As I desperately fight for a place to sit in my favorite neighborhood café with free wireless internet, I find myself once again shocked by the sudden insurgence of people, correlative to the gorgeous spring-time conditions of Chicago.
Having been spoiled by the breezy, spring-like Texas winters for most of my life, I give myself props for obstinately braving all the gray and ice that contribute to Chicago winters and seasonal depression, marveling at the deserted streets and noting that my favorite Chicago locales are suddenly my own private territory: the café with the free wireless internet, for example; the Museum of Contemporary Art; the 24-hour diner on my street with the awesomely-pink dishware; the Chicago Symphony Orchestra box office with oodles of last-minute (and discounted) rush tickets…
Imagine my concern, as a brand new Rush Hour staffer, when I found out that Rush Hour’s Fanfare Committee decided to produce a pre-season event, dubbed “Rush Hour Tasting,” on April 29. The Fanfare Committee, comprised of Chicago-area young professionals, planned the event to raise friends and funds for Rush Hour. The concept itself was lovely – a house concert akin to Parisian salon society with various wines and beverages, hors d’oeuvres, and of course, world-class chamber music.
But with our precarious winter season not quite past us, in the back of my mind were nagging thoughts of, “What if it snows in April and nobody shows up?”; or worse, “What if everyone shows up but the musicians are stranded in a fit of raging sleet?”; or even more horrifying, “What if everyone somehow makes it to the event but inadvertently trashes the home with black snow and dirty shoes?”
I maintain that the last concern, no matter how histrionic it may seem right now, was a logical one. Friends of Rush Hour graciously and generously donated their gorgeous private home specifically for this event, and not enough superlatives or photos would do this home justice. Personally designed and decorated, this Lakeview house was a sanctuary in the urban Chicago neighborhood, fully equipped with modern architectural details; beautifully eclectic and contemporary furnishings; a grassy backyard with a spacious patio, swing set, and a wine-colored Japanese maple; and two of the most well-behaved four- and seven-year-old boys you will ever meet.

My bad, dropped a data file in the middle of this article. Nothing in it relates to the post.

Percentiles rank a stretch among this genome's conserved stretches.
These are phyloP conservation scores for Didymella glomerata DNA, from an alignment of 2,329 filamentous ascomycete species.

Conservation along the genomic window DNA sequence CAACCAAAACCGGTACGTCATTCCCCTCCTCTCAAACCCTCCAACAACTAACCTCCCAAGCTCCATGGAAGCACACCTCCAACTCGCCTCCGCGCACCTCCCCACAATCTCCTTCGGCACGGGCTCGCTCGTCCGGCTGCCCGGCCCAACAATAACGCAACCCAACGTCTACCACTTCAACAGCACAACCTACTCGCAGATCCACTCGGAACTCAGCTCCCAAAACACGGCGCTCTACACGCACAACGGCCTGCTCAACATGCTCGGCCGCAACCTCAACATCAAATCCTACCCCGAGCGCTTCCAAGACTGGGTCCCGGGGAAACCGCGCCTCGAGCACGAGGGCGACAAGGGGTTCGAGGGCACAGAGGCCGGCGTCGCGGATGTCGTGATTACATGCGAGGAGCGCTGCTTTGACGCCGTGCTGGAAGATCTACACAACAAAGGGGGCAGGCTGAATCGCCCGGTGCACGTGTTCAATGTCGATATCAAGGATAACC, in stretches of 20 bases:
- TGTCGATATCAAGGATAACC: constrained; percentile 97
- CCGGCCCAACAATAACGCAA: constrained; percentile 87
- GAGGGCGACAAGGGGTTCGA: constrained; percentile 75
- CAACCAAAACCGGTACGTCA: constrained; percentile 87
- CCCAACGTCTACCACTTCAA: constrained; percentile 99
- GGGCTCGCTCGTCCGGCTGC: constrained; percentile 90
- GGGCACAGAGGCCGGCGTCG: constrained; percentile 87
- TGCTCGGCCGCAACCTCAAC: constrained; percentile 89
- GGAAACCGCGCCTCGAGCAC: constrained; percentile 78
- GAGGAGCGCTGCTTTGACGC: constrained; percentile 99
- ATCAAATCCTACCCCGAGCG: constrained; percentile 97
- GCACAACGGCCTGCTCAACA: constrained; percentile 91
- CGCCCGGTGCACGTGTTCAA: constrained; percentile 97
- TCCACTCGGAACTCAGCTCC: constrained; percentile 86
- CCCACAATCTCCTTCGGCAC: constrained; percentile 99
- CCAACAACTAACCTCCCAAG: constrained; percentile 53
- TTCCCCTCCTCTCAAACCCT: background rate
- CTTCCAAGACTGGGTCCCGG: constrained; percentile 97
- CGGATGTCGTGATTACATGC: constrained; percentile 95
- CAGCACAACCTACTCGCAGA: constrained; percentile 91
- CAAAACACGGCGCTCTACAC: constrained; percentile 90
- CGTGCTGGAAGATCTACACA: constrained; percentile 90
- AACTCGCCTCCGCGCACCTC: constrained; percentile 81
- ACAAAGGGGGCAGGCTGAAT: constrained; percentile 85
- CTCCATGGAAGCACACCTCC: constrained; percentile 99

At last, armed with an RSVP list of 50-plus guests and many more gift bags, we braced ourselves for Sunday, April 29. A good omen for Rush Hour’s 8th summer season, which launches on June 5, the sky was clear and the sun was bright, and it turned out to be a beautiful, 80-degree day. Guests showed up sun-kissed and warm, and we knew we had created something quite special for everyone’s enjoyment.
Mingling over various drinks and foods upon arrival, the crowd the Fanfare Committee attracted was a handsome mix of 20- and 30-somethings. Rush Hour was created by pianist Deborah Sobol to accommodate busy and modern lifestyles of the hyper-internet age – from iPods and declining CD sales to stressed out urbanites trapped on Lake Shore Drive – by affording everyone the luxury to experience world-class music performances in a casual, relaxing and free setting (a no-cost “happy hour” meets “Paris salon,” if you will). To our satisfaction and great relief, our pre-season house concert experiment turned out to be a great reflection of Deborah’s Rush Hour vision.
Settling into the living and dining rooms, the guests were treated to performances by violinist Lei Hou and cellists Brant Taylor and Ken Olsen. Typical of Rush Hour’s summer concert format, the musicians spoke a little bit about each of the pieces on the program and entertained questions from guests. To say they played beautifully would be an understatement, as they are all members of the world-class Chicago Symphony Orchestra.
Our program featured:
Béla Bartók (1881-1945)
Selections from Forty-Four Duos
David Popper (1843 – 1913)
Suite for Two Cellos, Op. 16
IV. Largo espressivo
Jean Barrière (1705-1747)
Sonata in G Major for Two Cellos
III. Allegro prestissimo
Zoltán Kodály (1882-1967)
Duo for Violin and Cello, Op. 7
I. Allegro serioso, non troppo
With the late afternoon sun peeping through the windows and the spring currents streaming through the open doors and windows, our singular wish at the conclusion of the evening was for just a couple of the guests, many of whom are self-professed non-classical music listeners and newcomers to Rush Hour, to proudly wear their specially-designed, Rush Hour-branded American Apparel t-shirts, hibernate no more, and come see us again starting in June.
The most precious moment that day for me, after weeks of scrounging for funds, planning, and curling ribbons for the gift bags, was seeing four-year-old Jack Jack nestled in his father’s arms during the performances. (Have I mentioned how well-behaved the hosts’ two boys are?) It is immensely gratifying to meet a family so generous and supportive of the arts, and if a four-year-old can quietly sit through a performance of Kodály, then Rush Hour’s mission to integrate the arts into today’s world was promisingly and propitiously realized once again.